Do you or one of your friends sneeze when you look at the light? Then, you’re in good company. Here’s what you need to know.
Not to brag but Aristotle and I have something in common. I didn’t make important and pioneering contributions to the fields of science and philosophy, nor did I mentor Alexander the Great, one of the greatest-known men of all time. Rather, Aristotle and I share a similar (and peculiar) affliction; we’re both burdened sufferers of the dreaded sun sneezes — also known as photic sneezes.
Sun sneezes or photic sneezes aren’t just an innocent case of the sniffles. They aren’t seasonal allergies or caused by viruses like the rhinovirus; they’re literally caused by just looking at bright light. You can’t get rid of them through medication either. This makes them pretty annoying (on most occasions) and hard to understand for people who don’t have this problem.
In fact, way back in Ancient Greece, sun sneezes annoyed Aristotle so much that he actually put pen to paper to rant about it. Imagine taking a break from formalizing fields of study to write about sneezing. Well, that’s exactly what Aristotle did.
“Why does the heat of the sun provoke sneezing, and not the heat of the fire?,” he inquired in The Book of Problems. Although we haven’t yet found an answer to all of his questions, a fair bit of work has been done on this particular inquiry. For starters, we now know that sneezing when you look at the sun isn’t that common.
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What are sun sneezes?
Aristotle was right about many things, but he was a bit off on this one. It isn’t the heat of the sun that causes sun sneezes; it’s the light.
It’s also rather uncommon to get photic sneezes. If you (like me) assumed that everyone forces out sneezes by staring at the sun till they either blind themselves or successfully sneeze, I regret to inform you that you and I are outliers.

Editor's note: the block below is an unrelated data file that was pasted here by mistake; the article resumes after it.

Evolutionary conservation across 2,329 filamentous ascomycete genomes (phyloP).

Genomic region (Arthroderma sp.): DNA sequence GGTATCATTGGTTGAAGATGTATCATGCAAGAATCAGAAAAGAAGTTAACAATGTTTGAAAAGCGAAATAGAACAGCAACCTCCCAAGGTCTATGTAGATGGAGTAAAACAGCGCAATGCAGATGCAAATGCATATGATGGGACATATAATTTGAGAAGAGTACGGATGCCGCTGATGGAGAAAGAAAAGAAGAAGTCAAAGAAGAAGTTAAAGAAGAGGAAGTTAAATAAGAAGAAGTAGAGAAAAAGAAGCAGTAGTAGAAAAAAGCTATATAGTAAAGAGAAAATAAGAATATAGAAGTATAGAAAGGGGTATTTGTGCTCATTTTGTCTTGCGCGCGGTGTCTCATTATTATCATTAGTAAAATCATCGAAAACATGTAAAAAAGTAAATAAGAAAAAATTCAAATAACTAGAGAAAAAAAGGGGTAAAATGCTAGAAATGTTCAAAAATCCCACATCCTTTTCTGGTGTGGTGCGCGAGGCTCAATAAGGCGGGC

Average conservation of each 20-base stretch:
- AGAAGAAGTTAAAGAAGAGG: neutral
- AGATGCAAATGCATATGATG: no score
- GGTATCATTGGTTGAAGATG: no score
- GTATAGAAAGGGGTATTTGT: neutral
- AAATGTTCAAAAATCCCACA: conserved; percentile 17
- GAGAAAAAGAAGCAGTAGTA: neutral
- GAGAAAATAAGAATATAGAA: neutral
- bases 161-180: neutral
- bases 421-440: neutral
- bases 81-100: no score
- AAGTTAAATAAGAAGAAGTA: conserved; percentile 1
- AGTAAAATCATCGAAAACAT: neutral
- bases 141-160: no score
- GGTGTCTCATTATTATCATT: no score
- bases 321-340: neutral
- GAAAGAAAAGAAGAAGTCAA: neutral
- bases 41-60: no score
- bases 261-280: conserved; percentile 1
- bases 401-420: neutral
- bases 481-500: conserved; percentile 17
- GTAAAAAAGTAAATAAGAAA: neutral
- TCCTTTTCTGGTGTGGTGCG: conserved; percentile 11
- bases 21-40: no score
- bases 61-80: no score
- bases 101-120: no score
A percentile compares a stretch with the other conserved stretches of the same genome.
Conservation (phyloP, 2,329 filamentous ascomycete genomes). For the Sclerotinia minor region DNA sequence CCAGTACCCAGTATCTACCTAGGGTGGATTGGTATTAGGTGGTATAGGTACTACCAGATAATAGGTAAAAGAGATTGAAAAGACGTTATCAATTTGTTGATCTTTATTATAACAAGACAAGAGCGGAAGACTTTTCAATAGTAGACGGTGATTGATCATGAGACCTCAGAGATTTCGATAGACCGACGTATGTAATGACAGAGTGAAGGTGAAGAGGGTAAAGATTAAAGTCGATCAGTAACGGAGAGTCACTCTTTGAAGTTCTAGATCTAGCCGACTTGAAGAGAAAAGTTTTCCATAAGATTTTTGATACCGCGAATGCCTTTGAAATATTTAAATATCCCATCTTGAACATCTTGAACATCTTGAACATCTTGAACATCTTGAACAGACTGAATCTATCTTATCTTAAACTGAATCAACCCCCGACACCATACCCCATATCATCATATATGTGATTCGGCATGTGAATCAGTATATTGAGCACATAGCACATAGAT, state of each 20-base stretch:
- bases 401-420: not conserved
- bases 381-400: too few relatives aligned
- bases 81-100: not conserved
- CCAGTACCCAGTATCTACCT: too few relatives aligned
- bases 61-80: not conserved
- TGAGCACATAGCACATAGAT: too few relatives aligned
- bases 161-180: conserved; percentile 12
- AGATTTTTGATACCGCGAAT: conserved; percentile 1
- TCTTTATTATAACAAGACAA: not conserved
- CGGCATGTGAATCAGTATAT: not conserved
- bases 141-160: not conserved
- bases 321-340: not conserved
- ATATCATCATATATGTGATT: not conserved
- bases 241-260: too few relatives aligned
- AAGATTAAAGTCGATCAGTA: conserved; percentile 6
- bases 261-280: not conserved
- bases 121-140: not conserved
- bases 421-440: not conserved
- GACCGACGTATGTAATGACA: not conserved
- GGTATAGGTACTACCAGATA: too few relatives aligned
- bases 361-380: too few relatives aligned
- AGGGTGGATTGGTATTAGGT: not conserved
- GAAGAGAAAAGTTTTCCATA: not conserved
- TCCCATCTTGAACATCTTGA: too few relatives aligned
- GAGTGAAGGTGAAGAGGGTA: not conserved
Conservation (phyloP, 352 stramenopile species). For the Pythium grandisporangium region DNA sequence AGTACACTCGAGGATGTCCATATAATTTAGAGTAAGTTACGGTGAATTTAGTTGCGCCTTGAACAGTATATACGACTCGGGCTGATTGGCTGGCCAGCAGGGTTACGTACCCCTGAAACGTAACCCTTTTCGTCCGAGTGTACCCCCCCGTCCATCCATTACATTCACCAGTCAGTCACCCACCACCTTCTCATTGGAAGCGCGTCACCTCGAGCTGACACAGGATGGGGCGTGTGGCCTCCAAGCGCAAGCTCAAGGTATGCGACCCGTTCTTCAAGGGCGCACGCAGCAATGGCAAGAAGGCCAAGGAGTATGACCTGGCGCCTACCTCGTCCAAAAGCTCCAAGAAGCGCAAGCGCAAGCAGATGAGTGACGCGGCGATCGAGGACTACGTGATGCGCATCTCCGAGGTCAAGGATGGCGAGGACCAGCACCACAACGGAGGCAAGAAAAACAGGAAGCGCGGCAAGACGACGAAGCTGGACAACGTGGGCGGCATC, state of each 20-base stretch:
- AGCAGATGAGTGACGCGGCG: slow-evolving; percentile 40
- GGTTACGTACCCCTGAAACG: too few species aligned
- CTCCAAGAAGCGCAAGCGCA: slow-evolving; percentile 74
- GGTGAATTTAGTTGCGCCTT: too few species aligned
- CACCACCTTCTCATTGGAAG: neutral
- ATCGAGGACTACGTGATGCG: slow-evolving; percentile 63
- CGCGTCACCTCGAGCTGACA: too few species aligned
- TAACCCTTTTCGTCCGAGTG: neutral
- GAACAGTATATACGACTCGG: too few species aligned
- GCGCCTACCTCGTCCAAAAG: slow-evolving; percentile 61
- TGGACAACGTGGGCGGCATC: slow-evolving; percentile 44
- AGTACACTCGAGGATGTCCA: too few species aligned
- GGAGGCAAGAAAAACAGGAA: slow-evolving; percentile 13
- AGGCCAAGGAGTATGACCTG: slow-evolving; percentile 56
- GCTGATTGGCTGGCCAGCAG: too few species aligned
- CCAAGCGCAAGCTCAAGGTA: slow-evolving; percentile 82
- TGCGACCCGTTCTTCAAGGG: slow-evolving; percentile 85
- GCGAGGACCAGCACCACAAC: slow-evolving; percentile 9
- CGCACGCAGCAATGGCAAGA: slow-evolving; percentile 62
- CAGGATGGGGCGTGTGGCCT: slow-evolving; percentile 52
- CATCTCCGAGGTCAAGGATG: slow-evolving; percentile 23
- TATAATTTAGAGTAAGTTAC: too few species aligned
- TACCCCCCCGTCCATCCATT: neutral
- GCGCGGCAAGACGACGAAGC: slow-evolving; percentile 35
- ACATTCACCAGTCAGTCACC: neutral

Turns out, only about a third of the world’s actually sneezes when they see the sun. Everyone else? they find out when they look at us: weirdos who run around looking for sunlight when they need to sneeze. In fact, it doesn’t just have to be sunlight. Literally, any source of light, if bright enough, elicits the same response (the achoos!). This odd tendency is scientifically known as a photic sneeze response.
It took quite a while for sun sneezes to get a “formal” term. It wasn’t until the 1950s, that someone finally investigated sun sneezes, and what caused them. Sedan, a French researcher, noticed a few of his patients oddly sneeze in response to exposure to the bright light of the ophthalmoscope — the hand-held scope eye doctors use to examine patients’ eyes. Although Sedan came up with significant findings (for instance, he figured out that the sneezes happen just as patients were exposed to light — not for the entire period of time they were exposed to light) it wasn’t until 1964 that the term “photic-sneeze reflex” came to be.
The latter half of the twentieth century seemed to be a booming time for sun sneezes. Not only was the odd reaction finally formalized in literature in the 60s but just again in the 70s, it got another name – ACHOO!
What is ACHOO?
The confusingly formulated acronym stands for Autosomal Dominant Compelling Helio-Ophthalmic Outburst Syndrome. Yes, it’s a backronym, an acronym deliberately formed from a phrase whose initial letters spell out a particular word or words.
To understand what the whimsical term stands for, we just need to understand the first letter of it. Basically, the A in ACHOO stands for autosomal dominant — a genetic term used to denote a pattern of inheritance. Essentially, if you sniffle when you see the sun, your kids have a 50 percent chance of doing the same. Since the ACHOO trait is heritable, you can even pick it up on DNA tests like 23AndMe.
What causes the photic sneeze reflex?
Dust and germs are the things that usually cause sneezes, not light. So why does a third of the population sneeze when they’re exposed to bright light? Well, there are a lot of theories out there but the most popular one is that it’s a case of faulty circuitry in the brain.
The head’s a crowded place — and that’s without intrusive thoughts. Apart from the brain, the ears, the mouth, and the nose, the head also houses 12 pairs of nerves known as cranial nerves. Think of it like this, the senses perceive external information (like taste and smell) and the nerves transmit this information to the brain. Not only are these nerves important, they’re also placed incredibly close to each other.